The world’s eyes, ears, and hands recently fixated on northern Thailand where twelve boys and their soccer coach were stranded deep in a cave.
On June 23, twelve members of the Wild Boar soccer team, ranging in age from eleven to seventeen, and their twenty-five-year-old coach went for a hike through the Tham Luang caves near Mae Sai, Thailand. In a sudden and heavy downpour, the team found themselves trapped in a labyrinth of cave tunnels with no way to escape.
It took rescue teams nine days to find the team, who had somehow managed to survive on what little food they carried with them. The tense and heart-wrenching situation gripped the hearts of Thais and people around the world. And more than one thousand local and international volunteers from nearly twenty countries assisted in rescue efforts, illustrating the vast global response required for this rescue mission.
Operations to extract the boys began on July 8, and by Tuesday, July 10, all twelve boys and their coach were freed.
Outpouring of Support
We live in divisive times. So many people constantly spew hate through mainstream and social media. Yet, through crises and disasters, all of that angst is seemingly set aside, if only for a few moments. Perhaps disasters remind us of our own humanity, our capacity for empathy, and our need for one another. And the things that roused our anger lose a bit of their luster.
“The way the world responded to the Wild Boars’ plight, however, reminded me that humanity longs for community and light cannot be overcome by darkness.”
The BBC posted an inspiring video showing the Thai volunteers who are freely giving of their time and services to help. In response to the crisis,
- An employee of a laundry business noticed from video footage how dirty the volunteers’ clothing was. They offered to wash the clothes for free, often working until 4 a.m. to launder them.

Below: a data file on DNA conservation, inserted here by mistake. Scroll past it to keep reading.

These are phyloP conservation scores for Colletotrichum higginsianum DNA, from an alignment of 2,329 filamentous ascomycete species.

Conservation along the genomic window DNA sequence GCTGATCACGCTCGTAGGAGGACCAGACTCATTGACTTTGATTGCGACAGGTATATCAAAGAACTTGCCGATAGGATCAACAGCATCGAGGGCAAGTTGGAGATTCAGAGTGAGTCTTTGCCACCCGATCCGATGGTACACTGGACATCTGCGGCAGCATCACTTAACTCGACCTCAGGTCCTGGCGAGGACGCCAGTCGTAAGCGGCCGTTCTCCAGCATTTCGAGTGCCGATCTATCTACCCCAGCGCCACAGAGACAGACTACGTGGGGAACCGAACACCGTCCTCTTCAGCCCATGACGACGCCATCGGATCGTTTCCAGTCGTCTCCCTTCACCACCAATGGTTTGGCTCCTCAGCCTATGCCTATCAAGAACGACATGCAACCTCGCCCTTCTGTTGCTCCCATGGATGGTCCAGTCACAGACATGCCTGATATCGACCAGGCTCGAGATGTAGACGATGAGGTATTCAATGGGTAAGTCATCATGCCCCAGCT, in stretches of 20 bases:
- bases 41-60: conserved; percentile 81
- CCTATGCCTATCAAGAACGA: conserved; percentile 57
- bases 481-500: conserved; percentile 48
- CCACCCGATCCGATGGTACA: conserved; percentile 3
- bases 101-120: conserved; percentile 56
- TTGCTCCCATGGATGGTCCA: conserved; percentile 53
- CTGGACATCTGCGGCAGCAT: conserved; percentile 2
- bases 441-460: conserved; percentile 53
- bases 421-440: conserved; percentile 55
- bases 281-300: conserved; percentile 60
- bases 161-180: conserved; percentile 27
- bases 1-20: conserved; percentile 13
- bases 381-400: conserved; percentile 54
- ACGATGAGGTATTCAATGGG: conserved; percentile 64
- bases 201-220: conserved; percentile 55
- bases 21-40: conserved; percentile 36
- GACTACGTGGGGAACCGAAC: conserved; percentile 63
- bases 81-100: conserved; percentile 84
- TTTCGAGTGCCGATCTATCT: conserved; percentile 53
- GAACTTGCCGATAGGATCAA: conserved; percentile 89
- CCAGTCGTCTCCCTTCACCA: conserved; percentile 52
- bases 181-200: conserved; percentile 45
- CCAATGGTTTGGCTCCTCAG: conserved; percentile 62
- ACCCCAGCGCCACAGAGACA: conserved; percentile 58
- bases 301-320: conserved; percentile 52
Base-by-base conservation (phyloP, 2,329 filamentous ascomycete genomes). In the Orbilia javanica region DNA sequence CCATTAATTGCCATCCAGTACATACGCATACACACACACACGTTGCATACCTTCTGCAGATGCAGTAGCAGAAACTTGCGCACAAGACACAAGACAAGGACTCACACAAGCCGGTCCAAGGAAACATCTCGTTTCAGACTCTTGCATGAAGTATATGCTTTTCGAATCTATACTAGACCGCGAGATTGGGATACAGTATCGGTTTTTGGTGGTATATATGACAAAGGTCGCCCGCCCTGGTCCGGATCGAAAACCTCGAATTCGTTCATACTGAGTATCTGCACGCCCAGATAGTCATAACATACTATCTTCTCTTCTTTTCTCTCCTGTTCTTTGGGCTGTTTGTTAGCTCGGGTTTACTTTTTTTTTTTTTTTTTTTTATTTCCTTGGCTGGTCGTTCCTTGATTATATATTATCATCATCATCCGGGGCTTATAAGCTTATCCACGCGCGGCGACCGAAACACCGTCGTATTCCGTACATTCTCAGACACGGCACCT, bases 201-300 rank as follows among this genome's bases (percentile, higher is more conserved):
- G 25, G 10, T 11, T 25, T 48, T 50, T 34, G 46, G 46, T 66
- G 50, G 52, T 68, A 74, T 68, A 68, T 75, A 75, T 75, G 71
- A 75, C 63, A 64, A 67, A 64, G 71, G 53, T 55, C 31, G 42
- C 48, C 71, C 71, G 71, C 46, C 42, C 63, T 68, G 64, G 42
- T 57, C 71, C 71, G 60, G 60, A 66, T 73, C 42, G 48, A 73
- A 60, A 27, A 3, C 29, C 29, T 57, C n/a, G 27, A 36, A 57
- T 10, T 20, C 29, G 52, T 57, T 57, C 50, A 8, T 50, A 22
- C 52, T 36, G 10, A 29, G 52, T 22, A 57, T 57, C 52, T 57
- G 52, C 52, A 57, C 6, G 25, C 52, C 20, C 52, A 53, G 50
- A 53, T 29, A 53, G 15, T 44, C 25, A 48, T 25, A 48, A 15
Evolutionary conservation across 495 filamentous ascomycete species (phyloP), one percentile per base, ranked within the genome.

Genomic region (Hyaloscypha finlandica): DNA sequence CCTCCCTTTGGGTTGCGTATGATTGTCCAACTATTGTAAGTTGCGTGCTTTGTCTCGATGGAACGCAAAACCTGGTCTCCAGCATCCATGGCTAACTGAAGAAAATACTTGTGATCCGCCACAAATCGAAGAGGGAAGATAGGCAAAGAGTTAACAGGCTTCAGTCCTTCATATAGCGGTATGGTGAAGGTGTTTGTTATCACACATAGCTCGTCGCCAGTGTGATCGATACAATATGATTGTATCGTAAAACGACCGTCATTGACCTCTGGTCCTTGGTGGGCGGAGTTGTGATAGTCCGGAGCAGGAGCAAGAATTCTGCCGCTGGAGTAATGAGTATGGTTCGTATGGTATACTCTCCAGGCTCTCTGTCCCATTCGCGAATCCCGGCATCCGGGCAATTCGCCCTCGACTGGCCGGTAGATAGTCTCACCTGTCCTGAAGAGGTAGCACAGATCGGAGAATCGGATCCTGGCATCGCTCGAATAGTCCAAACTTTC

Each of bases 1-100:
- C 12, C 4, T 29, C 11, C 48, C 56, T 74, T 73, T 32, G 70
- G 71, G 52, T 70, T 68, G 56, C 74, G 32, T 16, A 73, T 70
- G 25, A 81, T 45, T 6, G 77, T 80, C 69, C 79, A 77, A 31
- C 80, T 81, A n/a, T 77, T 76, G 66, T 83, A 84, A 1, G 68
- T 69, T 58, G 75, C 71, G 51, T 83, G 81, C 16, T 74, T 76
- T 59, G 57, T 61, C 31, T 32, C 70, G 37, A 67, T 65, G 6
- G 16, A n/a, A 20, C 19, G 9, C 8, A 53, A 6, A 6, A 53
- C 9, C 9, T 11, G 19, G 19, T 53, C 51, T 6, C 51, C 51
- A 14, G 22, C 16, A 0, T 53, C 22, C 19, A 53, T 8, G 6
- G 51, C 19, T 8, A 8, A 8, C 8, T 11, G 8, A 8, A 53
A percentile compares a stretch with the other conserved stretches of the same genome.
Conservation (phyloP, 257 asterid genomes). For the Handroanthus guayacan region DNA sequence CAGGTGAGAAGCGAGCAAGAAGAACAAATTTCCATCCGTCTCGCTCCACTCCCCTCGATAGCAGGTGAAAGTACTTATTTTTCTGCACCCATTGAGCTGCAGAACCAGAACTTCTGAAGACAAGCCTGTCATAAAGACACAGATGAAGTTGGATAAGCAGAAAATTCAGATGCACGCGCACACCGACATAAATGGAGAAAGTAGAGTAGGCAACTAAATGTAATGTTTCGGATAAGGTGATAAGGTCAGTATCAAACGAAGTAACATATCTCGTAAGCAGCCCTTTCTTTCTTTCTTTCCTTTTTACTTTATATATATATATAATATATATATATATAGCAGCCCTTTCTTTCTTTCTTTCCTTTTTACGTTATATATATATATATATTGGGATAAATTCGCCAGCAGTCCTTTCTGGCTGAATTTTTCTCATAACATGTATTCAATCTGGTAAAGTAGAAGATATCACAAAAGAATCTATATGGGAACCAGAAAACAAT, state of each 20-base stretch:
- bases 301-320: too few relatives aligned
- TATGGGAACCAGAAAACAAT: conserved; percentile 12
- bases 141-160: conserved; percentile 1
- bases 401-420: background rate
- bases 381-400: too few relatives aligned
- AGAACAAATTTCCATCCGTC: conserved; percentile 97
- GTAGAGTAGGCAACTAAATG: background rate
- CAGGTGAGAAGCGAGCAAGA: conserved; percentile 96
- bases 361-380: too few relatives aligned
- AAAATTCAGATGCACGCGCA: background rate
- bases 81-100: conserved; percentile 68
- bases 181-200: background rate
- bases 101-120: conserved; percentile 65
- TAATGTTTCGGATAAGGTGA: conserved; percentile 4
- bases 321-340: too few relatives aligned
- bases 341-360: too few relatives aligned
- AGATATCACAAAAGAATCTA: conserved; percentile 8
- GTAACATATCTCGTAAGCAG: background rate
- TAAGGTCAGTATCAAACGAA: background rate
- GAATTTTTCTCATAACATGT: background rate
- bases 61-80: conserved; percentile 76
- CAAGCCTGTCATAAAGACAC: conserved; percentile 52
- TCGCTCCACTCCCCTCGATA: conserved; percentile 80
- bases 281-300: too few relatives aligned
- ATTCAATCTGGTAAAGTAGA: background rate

- A Thai man provided free rides for people to and from the cave site.
- Cooks used their own financial resources to provide food for volunteers. Muslim women prepared halal meals for Muslim volunteers.
- Divers from a number of countries risked their lives to free the boys. One of the divers, a former Thai Navy SEAL, made the ultimate sacrifice—his life.
- Heads of state voiced their concern and support.
- Thai students from across the nation sent postcards to the boys.
- Two videos of groups of Christians praying and singing worship songs circulated widely online.
- The president of FIFA offered to bring the team to watch the World Cup final in Moscow.
The world truly rallied behind this team and took action.
A Global Challenge
This outpouring of support came not long after news of refugees seeking asylum being turned away in Europe and virulent online discussions about the separation of families at the U.S. border. The way the world responded to the Wild Boars’ plight, however, reminded me that humanity longs for community and light cannot be overcome by darkness.
Perhaps what struck many people—in addition to the tragic situation—is how personal the crisis seemed. The boys could have been a next-door neighbor, the kid on your son’s rival soccer team, or even your own son, brother, or nephew. They weren’t reduced to a number or statistic—they were individuals with faces and names.